you'll need something to mix the chemistry in and 4 collapsible bottles, two 1L bottles for the developer and two for the blix. you keep used chemistry in one set and unused in another. that's so that you can replenish the volume in your trays. the volume of developer tends to decrease as you move prints into the (optional) stop bath, while the volume of bleach/fix tends to increase. you probably shouldn't use the color trays for anything else.

after mixing the juice, i pour 1/2 of the mixtures into the trays and 1/2 into one set of bottles. however, it's a good idea to use as little as needed so as not to expose it to the air too much. it's also a good idea to mark the trays with reflective tape so you can see them in the dark, at least until you get the hang of it. set up a wash tray running at 80 degreed F, and keep a hair dryer around for drying test strips/prints to accurately check the color.

you can get one of those kodak viewing filter sets and/or a neutral density transparency & test printer for making test prints, but i find all of those things useless. i do keep a notebook with standard filter packs for film/paper combinations under sunlight and tungsten, though.

you can use a tong(s), but i find it easier to use one chemical-resistant vinyl glove and rinse & dry it well after each cycle. i don't think this ruins the chemistry, and it's MUCH easier to work with tests strips and not waste too much paper.

so, to print, after i've got the chemistry set up and the bath running, i hang the glove over the edge of the sink near the developer so i can find it in the dark. i set the timer for 7 minutes or so (depending on the temp. of the developer as per the instructions in the Tetenal box: about 1.5 min for the dev, 30 secs for the stop bath, 1 min in the blix, and 2-3 min in the wash). i point the timer away from the enlarger and tape black cardboard to it to block the light.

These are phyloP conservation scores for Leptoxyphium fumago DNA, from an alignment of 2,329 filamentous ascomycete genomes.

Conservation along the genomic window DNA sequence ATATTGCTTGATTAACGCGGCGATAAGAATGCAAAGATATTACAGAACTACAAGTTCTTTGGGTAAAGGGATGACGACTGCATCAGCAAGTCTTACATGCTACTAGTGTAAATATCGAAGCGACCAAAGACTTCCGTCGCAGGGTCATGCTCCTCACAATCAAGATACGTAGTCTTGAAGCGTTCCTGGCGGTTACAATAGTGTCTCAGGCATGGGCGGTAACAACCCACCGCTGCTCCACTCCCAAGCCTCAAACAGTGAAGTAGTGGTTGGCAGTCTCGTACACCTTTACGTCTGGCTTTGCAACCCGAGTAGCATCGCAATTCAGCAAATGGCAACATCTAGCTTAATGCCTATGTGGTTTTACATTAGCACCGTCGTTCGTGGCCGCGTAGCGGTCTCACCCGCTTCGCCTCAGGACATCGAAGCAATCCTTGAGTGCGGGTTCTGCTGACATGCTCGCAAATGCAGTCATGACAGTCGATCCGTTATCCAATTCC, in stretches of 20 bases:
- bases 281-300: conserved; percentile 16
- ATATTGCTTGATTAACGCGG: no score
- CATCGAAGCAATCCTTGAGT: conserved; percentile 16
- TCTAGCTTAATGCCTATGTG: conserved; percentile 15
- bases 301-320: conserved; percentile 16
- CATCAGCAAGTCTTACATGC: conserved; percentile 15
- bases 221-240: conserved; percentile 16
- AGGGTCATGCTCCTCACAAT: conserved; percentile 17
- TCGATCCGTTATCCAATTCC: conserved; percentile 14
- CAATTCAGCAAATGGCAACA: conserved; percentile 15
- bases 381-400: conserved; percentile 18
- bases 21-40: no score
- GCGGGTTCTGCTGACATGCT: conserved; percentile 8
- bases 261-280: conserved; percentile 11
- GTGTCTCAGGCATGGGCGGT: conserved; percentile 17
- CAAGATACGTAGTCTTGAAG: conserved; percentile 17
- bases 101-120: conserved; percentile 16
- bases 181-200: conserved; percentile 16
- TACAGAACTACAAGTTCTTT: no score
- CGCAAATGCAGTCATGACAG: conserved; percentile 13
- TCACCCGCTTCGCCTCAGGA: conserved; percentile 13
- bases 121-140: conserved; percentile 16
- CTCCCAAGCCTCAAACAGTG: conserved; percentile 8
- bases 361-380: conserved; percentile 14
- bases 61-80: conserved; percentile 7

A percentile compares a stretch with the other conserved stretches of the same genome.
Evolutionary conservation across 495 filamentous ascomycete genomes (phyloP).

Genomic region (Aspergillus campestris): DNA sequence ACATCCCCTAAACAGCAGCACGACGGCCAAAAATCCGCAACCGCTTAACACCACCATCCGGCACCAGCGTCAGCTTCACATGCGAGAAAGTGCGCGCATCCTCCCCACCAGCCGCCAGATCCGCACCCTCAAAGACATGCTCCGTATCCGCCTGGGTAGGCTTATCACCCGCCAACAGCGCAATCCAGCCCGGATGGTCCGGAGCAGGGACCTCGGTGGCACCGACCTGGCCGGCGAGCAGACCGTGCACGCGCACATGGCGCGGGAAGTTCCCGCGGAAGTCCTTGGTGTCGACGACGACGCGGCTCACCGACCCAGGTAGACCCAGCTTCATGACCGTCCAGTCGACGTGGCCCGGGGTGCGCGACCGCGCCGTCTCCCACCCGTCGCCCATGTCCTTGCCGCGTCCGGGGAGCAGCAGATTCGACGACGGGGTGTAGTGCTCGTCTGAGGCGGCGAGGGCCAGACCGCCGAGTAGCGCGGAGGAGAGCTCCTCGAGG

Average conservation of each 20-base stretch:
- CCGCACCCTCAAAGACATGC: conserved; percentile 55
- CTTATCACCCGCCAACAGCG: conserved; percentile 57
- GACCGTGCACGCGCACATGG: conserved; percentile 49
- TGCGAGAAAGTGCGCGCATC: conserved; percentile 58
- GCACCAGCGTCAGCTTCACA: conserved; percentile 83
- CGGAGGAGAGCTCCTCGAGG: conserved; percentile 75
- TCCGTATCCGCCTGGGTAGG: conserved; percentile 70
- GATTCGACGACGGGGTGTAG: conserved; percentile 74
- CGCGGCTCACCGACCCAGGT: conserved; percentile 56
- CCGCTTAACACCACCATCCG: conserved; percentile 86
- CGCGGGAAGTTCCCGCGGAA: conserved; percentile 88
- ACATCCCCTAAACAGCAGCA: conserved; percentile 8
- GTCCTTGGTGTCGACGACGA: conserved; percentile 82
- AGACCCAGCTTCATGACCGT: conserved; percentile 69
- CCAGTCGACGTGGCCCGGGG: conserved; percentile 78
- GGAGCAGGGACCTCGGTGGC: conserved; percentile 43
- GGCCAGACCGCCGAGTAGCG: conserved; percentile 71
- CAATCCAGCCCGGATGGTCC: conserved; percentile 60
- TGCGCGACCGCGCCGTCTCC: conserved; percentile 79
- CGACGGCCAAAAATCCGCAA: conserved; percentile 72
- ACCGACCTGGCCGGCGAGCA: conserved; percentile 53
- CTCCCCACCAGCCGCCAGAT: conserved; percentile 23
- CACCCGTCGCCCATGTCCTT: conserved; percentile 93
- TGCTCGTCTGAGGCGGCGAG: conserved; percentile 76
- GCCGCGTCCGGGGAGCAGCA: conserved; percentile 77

if you don't have a standard "filter pack" for your paper/film combination, you can use the one on the box. it may vary from one emulsion to another, so write it down so you can vary your filter pack when you buy another box of paper. in other words, make a note of your filtration *relative* to the numbers on the box.

dial the filter pack into the color enlarger, or use something like the Ilford Cibachrome color filters and stick them into the filter holder on your black & white enlarger.

turn off all the lights (total darkness), expose the paper, open the easel, put glove on one hand, start the timer, grab the paper and stick it into the developer. agitate & touch the corners. when moving from one solution to another, let it drain for about 10 seconds, keeping it away from the glow of the timer.

voila! once it's been in the blix about 20-30 seconds, you can turn on the lights.

after it's been in the wash about 2 minutes, you can dry it with the hair dryer and check the color and exposure.

ok, that was quite a lecture but i think you'll get the hang of it pretty fast. in fact i always feel a little wierd printing black and white because the lights are on.